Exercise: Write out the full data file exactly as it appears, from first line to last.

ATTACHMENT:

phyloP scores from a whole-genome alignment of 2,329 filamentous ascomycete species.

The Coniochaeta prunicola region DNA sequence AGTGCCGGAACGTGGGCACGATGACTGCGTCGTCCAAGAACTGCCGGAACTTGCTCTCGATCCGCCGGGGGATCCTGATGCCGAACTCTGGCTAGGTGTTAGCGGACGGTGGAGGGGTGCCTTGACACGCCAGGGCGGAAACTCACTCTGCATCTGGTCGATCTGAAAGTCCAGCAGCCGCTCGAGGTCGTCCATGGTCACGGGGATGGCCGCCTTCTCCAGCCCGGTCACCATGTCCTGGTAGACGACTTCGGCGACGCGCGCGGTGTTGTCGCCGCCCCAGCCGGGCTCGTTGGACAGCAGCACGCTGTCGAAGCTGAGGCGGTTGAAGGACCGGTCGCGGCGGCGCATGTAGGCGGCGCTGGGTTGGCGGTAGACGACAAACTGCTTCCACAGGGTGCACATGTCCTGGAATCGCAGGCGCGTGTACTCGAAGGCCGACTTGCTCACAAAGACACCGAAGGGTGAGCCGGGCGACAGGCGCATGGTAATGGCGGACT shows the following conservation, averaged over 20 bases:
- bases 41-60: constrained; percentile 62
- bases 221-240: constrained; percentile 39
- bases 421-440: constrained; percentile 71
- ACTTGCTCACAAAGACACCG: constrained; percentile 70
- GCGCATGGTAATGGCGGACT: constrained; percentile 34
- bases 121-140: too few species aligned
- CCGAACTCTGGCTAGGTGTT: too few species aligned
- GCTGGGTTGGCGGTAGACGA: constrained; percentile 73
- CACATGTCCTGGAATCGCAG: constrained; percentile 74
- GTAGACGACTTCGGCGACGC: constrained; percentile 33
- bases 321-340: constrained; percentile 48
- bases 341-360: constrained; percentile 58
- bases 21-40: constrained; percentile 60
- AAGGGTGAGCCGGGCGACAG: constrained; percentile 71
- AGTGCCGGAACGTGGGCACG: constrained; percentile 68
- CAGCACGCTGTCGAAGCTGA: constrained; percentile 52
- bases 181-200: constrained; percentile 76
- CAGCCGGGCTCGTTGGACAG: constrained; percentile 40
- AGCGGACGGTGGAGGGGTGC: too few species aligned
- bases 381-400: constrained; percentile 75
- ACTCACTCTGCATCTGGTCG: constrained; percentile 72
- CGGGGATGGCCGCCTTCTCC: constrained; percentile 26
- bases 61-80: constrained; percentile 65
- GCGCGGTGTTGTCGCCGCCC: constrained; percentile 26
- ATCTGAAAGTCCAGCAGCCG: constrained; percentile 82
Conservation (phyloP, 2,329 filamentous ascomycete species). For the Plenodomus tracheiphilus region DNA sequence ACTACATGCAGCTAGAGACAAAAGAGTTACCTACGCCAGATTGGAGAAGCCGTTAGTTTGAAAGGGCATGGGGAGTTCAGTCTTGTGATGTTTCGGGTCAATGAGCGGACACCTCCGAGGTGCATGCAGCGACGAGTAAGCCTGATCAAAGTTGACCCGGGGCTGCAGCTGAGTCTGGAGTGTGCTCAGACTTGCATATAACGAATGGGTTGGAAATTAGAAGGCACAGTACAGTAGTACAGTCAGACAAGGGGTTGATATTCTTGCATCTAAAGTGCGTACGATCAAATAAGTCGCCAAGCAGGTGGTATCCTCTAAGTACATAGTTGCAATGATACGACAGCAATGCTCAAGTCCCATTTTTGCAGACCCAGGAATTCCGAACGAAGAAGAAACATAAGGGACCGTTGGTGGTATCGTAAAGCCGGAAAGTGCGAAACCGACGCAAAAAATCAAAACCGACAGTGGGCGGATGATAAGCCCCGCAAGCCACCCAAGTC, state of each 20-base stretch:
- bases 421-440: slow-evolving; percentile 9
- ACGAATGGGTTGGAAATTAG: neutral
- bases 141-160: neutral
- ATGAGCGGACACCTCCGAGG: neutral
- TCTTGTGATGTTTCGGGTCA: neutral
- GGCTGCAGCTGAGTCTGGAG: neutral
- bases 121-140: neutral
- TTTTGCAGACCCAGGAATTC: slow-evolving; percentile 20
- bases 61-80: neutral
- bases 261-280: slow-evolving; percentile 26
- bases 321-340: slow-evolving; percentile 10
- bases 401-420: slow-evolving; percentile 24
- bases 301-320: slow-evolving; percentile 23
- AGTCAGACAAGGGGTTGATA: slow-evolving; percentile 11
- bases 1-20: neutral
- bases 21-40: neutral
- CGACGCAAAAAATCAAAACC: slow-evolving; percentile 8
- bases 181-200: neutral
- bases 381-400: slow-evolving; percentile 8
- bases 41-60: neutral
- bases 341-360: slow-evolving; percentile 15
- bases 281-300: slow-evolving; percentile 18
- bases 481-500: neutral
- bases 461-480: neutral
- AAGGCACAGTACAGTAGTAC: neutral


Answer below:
phyloP scores from a whole-genome alignment of 2,329 filamentous ascomycete species.

The Coniochaeta prunicola region DNA sequence AGTGCCGGAACGTGGGCACGATGACTGCGTCGTCCAAGAACTGCCGGAACTTGCTCTCGATCCGCCGGGGGATCCTGATGCCGAACTCTGGCTAGGTGTTAGCGGACGGTGGAGGGGTGCCTTGACACGCCAGGGCGGAAACTCACTCTGCATCTGGTCGATCTGAAAGTCCAGCAGCCGCTCGAGGTCGTCCATGGTCACGGGGATGGCCGCCTTCTCCAGCCCGGTCACCATGTCCTGGTAGACGACTTCGGCGACGCGCGCGGTGTTGTCGCCGCCCCAGCCGGGCTCGTTGGACAGCAGCACGCTGTCGAAGCTGAGGCGGTTGAAGGACCGGTCGCGGCGGCGCATGTAGGCGGCGCTGGGTTGGCGGTAGACGACAAACTGCTTCCACAGGGTGCACATGTCCTGGAATCGCAGGCGCGTGTACTCGAAGGCCGACTTGCTCACAAAGACACCGAAGGGTGAGCCGGGCGACAGGCGCATGGTAATGGCGGACT shows the following conservation, averaged over 20 bases:
- bases 41-60: constrained; percentile 62
- bases 221-240: constrained; percentile 39
- bases 421-440: constrained; percentile 71
- ACTTGCTCACAAAGACACCG: constrained; percentile 70
- GCGCATGGTAATGGCGGACT: constrained; percentile 34
- bases 121-140: too few species aligned
- CCGAACTCTGGCTAGGTGTT: too few species aligned
- GCTGGGTTGGCGGTAGACGA: constrained; percentile 73
- CACATGTCCTGGAATCGCAG: constrained; percentile 74
- GTAGACGACTTCGGCGACGC: constrained; percentile 33
- bases 321-340: constrained; percentile 48
- bases 341-360: constrained; percentile 58
- bases 21-40: constrained; percentile 60
- AAGGGTGAGCCGGGCGACAG: constrained; percentile 71
- AGTGCCGGAACGTGGGCACG: constrained; percentile 68
- CAGCACGCTGTCGAAGCTGA: constrained; percentile 52
- bases 181-200: constrained; percentile 76
- CAGCCGGGCTCGTTGGACAG: constrained; percentile 40
- AGCGGACGGTGGAGGGGTGC: too few species aligned
- bases 381-400: constrained; percentile 75
- ACTCACTCTGCATCTGGTCG: constrained; percentile 72
- CGGGGATGGCCGCCTTCTCC: constrained; percentile 26
- bases 61-80: constrained; percentile 65
- GCGCGGTGTTGTCGCCGCCC: constrained; percentile 26
- ATCTGAAAGTCCAGCAGCCG: constrained; percentile 82
Conservation (phyloP, 2,329 filamentous ascomycete species). For the Plenodomus tracheiphilus region DNA sequence ACTACATGCAGCTAGAGACAAAAGAGTTACCTACGCCAGATTGGAGAAGCCGTTAGTTTGAAAGGGCATGGGGAGTTCAGTCTTGTGATGTTTCGGGTCAATGAGCGGACACCTCCGAGGTGCATGCAGCGACGAGTAAGCCTGATCAAAGTTGACCCGGGGCTGCAGCTGAGTCTGGAGTGTGCTCAGACTTGCATATAACGAATGGGTTGGAAATTAGAAGGCACAGTACAGTAGTACAGTCAGACAAGGGGTTGATATTCTTGCATCTAAAGTGCGTACGATCAAATAAGTCGCCAAGCAGGTGGTATCCTCTAAGTACATAGTTGCAATGATACGACAGCAATGCTCAAGTCCCATTTTTGCAGACCCAGGAATTCCGAACGAAGAAGAAACATAAGGGACCGTTGGTGGTATCGTAAAGCCGGAAAGTGCGAAACCGACGCAAAAAATCAAAACCGACAGTGGGCGGATGATAAGCCCCGCAAGCCACCCAAGTC, state of each 20-base stretch:
- bases 421-440: slow-evolving; percentile 9
- ACGAATGGGTTGGAAATTAG: neutral
- bases 141-160: neutral
- ATGAGCGGACACCTCCGAGG: neutral
- TCTTGTGATGTTTCGGGTCA: neutral
- GGCTGCAGCTGAGTCTGGAG: neutral
- bases 121-140: neutral
- TTTTGCAGACCCAGGAATTC: slow-evolving; percentile 20
- bases 61-80: neutral
- bases 261-280: slow-evolving; percentile 26
- bases 321-340: slow-evolving; percentile 10
- bases 401-420: slow-evolving; percentile 24
- bases 301-320: slow-evolving; percentile 23
- AGTCAGACAAGGGGTTGATA: slow-evolving; percentile 11
- bases 1-20: neutral
- bases 21-40: neutral
- CGACGCAAAAAATCAAAACC: slow-evolving; percentile 8
- bases 181-200: neutral
- bases 381-400: slow-evolving; percentile 8
- bases 41-60: neutral
- bases 341-360: slow-evolving; percentile 15
- bases 281-300: slow-evolving; percentile 18
- bases 481-500: neutral
- bases 461-480: neutral
- AAGGCACAGTACAGTAGTAC: neutral